Millennial shoppers purchase a larger share of prepared foods, pasta and sweets at the grocery store than other generations, according to USDA data analysis. According to the agency, this demographic spends 13.6% of their at-home food budgets on these three categories, while Generation X members spend 12.6% and Baby Boomers 11.5%.
On average, millennial shoppers spend less of their food budgets on grocery store purchases ($80 per month) than Gen X'ers ($85) or Baby Boomers ($135), and make fewer trips to the supermarket.
The USDA said these shoppers expect healthier and fresher food when making "food-at-home" purchases. They also place a greater importance on convenience than do older shoppers.
According to the USDA's analysis, millennials' lower spending on groceries when compared to other generations reflects their preference to eat out. Supermarkets have noted this trend in recent years, and are expanding and improving their prepared foods in order to win back a generation that grew up shopping the aisles with their parents.
When millennials do make time for a visit, they're seeking out grocers offering meal solutions that don’t require too much preparation time or clean up. In many cases, this goes beyond the usual salad or pizza to include international cuisine and special-diet options. Supervalu, which recently launched Quick & Easy Meals across its retail banners, has three different prepared food options that vary by prep time: fully prepared grab-and-go options, heat-and-eat meals, and meal kits made with pre-chopped and measured ingredients.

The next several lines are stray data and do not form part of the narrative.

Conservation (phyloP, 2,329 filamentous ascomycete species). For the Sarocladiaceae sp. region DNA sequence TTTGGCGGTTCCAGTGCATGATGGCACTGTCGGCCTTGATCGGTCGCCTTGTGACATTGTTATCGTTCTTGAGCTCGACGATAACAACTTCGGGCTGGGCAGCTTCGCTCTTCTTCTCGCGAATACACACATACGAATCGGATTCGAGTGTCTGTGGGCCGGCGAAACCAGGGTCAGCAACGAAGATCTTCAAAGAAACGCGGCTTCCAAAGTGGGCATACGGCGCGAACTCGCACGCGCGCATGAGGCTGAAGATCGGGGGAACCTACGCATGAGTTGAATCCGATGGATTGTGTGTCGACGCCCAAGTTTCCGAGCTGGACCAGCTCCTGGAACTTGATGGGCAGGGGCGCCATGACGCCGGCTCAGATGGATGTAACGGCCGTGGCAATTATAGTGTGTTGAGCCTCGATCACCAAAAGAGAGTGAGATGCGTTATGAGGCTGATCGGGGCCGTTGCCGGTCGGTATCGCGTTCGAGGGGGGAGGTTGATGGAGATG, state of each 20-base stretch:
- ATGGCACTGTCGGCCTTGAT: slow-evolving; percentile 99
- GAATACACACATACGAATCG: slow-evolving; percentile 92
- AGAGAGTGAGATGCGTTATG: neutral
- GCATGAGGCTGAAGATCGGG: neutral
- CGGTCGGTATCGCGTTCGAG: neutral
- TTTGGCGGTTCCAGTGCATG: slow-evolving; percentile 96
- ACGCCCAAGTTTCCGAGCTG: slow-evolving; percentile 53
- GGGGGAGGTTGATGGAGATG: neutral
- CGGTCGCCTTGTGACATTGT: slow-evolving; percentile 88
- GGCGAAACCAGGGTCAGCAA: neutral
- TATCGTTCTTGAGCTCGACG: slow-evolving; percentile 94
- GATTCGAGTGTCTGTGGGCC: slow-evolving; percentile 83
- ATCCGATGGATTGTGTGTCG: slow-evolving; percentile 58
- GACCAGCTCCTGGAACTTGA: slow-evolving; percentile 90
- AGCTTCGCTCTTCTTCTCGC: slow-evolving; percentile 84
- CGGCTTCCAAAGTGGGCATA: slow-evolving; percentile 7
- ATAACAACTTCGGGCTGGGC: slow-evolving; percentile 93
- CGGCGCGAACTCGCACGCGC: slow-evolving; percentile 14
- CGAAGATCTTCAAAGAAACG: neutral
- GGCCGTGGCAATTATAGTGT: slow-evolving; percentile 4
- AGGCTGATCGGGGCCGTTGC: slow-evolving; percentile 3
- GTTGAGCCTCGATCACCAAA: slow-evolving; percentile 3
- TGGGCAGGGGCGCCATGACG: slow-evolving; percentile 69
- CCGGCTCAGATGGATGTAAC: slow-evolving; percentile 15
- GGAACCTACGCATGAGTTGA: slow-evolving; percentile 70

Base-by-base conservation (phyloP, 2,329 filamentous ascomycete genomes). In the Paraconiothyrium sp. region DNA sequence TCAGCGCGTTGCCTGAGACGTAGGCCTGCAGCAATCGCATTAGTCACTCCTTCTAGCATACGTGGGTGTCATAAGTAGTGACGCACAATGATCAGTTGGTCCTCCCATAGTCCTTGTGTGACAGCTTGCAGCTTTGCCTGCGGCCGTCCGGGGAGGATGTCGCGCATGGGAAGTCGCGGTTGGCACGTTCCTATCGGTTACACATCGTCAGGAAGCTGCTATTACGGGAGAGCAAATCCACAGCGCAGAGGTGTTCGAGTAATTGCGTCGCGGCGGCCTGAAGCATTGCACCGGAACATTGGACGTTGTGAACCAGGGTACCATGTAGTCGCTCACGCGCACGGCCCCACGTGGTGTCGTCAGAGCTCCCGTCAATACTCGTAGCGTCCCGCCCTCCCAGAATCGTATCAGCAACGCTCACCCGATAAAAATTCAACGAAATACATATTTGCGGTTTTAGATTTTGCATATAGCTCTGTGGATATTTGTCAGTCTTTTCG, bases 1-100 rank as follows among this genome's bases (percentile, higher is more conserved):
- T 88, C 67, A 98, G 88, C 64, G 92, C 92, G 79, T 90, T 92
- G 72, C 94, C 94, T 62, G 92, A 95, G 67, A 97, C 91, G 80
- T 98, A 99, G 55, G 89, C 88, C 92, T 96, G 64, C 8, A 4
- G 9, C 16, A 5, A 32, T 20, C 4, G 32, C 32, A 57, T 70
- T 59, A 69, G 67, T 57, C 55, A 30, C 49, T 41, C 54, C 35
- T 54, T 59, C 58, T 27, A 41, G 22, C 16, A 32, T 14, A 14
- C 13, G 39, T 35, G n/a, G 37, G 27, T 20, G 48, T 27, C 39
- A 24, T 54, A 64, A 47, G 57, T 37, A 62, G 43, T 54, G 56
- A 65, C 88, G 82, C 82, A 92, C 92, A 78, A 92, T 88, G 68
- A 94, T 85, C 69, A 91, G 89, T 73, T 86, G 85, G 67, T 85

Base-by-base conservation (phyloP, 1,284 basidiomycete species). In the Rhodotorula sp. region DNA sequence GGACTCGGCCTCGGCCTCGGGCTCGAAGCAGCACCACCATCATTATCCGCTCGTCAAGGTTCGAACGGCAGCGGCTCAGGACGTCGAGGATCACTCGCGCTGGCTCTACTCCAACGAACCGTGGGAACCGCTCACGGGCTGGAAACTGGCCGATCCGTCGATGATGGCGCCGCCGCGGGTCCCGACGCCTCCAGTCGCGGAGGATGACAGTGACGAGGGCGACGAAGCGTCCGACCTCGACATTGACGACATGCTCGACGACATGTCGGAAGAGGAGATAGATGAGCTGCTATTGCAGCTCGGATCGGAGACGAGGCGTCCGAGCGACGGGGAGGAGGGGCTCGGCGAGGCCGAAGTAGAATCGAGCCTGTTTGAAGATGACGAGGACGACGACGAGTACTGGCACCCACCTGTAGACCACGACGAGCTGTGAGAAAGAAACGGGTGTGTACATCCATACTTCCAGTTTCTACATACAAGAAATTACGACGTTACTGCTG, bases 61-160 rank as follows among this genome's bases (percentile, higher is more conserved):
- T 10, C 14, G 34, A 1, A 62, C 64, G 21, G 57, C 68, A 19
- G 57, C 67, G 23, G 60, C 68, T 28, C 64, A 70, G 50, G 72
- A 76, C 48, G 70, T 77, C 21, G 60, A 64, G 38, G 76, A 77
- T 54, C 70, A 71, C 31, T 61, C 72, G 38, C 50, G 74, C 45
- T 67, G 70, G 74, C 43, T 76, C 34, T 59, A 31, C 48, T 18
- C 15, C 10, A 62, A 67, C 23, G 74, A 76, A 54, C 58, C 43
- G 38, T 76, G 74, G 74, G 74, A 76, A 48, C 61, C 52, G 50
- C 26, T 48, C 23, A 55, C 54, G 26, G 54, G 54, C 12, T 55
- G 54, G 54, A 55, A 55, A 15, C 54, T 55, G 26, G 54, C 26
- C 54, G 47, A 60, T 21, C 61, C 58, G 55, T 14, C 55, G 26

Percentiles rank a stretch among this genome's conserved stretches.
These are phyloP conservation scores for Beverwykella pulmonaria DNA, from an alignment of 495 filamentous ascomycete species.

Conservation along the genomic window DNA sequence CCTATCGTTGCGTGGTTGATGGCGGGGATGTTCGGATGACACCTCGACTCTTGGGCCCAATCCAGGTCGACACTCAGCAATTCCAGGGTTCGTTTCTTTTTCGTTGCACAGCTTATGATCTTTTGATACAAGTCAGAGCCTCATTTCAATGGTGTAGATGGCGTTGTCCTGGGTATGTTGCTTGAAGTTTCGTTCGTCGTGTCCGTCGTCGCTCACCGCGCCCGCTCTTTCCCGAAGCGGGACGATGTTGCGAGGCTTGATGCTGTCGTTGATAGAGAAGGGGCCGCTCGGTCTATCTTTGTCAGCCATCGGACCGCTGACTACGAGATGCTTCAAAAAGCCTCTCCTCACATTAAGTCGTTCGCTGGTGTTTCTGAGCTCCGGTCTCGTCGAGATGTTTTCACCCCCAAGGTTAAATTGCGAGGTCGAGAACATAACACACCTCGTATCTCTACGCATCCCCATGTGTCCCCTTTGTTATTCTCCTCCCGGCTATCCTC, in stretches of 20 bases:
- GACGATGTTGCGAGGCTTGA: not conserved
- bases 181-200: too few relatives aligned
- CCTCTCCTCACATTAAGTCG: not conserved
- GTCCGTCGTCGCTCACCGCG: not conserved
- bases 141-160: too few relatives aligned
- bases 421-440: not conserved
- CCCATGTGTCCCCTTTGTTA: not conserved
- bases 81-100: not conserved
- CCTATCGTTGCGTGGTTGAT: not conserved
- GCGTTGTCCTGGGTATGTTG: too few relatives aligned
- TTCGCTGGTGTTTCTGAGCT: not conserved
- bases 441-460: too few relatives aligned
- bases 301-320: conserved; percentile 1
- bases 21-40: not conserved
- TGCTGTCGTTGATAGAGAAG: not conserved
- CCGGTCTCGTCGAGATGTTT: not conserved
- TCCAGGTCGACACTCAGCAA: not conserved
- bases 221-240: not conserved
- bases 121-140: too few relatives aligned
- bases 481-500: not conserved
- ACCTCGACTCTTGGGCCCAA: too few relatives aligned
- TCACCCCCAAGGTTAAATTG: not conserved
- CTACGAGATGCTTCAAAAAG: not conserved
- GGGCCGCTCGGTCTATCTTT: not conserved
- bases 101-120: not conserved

USDA's data analysis also found that millennials spend 88 minutes preparing food, plating it and cleaning up compared with the 143 minutes their Gen X older siblings spend on these tasks.
As they establish their careers and begin building their families, millennials aren’t spending as much time in the kitchen. Because of this, they are less likely to shop for and stock the basic ingredients that might be found in the homes of their grandparents, parents or older siblings.
Grocery manufacturers can use this data to their advantage. Retailers could, for instance, put more promotional muscle behind their value-added produce and play up their prepared foods through millennial-friendly channels like Facebook and mobile apps. They can also get more out of meal ingredients by cross-promoting salads with salad dressing, meats with marinades, and so on. It pays to get creative: Grocers might consider hiring culinary school graduates to turn fresh cuts of meat into in-store meal solutions and kits where the meats already are cut, seasoned and paired with side options that ready to go into an oven or skillet.
To earn a larger share of millennials' food budget while also meeting their expectations for healthy, convenient and indulgent foods, grocers are expanding their prepared food options to include authentic, flavorful meals that go beyond traditional rotisserie chicken, macaroni and cheese and lasagna. They're offering more restaurant-quality foods, and gobbling up valuable restaurant sales in the process — a strategy grocers large and small would be wise to try out.